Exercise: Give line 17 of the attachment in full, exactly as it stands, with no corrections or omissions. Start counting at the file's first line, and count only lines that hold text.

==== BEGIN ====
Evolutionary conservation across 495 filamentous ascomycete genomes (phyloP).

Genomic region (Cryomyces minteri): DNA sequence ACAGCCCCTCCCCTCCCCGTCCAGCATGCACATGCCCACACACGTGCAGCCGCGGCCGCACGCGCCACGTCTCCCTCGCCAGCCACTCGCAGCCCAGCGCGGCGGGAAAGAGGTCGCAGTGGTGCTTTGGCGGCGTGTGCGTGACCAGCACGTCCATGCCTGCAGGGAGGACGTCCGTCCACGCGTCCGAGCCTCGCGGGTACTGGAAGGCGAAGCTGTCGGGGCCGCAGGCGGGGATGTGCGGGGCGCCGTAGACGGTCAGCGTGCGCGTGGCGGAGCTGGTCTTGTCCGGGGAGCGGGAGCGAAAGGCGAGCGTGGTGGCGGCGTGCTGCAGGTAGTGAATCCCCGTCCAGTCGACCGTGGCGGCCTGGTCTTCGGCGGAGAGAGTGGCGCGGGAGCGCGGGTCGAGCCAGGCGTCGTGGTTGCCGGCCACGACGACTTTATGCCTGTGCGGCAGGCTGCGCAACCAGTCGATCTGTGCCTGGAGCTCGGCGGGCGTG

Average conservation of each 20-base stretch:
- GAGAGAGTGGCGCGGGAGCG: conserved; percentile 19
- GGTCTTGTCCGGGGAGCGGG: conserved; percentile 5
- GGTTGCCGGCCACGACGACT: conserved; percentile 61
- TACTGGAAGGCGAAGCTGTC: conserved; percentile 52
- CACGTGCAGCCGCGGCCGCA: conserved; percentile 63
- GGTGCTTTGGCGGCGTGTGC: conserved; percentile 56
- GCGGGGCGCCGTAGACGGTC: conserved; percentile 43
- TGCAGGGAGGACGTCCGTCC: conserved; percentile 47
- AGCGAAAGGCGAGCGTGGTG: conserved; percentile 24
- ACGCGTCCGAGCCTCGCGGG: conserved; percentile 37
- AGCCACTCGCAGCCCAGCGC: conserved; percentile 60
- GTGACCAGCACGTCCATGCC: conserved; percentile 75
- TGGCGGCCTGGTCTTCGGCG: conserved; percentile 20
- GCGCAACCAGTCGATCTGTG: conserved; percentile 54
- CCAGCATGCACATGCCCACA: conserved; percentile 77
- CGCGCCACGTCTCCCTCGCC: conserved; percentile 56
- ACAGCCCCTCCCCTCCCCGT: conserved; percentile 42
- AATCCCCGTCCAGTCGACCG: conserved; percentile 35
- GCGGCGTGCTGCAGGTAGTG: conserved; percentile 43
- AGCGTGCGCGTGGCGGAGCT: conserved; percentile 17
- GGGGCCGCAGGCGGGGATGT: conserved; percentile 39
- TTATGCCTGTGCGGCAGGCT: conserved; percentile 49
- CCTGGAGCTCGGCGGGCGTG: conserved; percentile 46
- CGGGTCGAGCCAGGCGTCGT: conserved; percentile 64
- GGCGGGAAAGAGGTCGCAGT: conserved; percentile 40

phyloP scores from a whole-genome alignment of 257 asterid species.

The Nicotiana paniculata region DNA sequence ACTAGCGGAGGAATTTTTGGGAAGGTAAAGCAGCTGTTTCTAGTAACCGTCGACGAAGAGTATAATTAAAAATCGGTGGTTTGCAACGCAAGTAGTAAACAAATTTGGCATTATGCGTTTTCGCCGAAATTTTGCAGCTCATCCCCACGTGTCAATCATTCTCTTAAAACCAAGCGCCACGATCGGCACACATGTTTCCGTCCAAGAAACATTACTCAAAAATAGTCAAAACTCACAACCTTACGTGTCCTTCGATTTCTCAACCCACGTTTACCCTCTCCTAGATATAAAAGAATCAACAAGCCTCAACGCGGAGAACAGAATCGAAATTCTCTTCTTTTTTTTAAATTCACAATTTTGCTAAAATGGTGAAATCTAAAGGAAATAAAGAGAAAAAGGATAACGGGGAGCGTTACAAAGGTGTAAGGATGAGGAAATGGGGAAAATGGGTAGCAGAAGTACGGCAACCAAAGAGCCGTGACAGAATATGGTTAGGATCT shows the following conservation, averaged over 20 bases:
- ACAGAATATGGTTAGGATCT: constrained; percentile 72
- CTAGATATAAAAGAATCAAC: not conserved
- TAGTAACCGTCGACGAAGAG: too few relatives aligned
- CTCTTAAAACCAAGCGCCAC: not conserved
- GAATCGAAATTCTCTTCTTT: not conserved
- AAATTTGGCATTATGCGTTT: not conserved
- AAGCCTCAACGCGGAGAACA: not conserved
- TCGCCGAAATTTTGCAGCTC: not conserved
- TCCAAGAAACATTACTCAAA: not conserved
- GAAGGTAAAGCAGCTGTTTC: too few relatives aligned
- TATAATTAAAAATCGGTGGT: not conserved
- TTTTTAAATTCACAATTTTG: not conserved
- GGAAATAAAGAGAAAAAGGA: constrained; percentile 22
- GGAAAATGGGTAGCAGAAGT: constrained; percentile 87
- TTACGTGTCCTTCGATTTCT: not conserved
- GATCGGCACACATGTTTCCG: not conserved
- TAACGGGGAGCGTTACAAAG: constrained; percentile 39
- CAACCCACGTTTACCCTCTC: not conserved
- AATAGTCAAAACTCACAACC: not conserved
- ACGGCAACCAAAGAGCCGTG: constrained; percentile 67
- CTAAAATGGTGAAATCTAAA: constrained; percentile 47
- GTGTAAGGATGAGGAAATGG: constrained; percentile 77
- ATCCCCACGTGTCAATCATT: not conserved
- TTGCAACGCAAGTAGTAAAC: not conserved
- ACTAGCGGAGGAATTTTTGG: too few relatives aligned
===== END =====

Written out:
- GCGCAACCAGTCGATCTGTG: conserved; percentile 54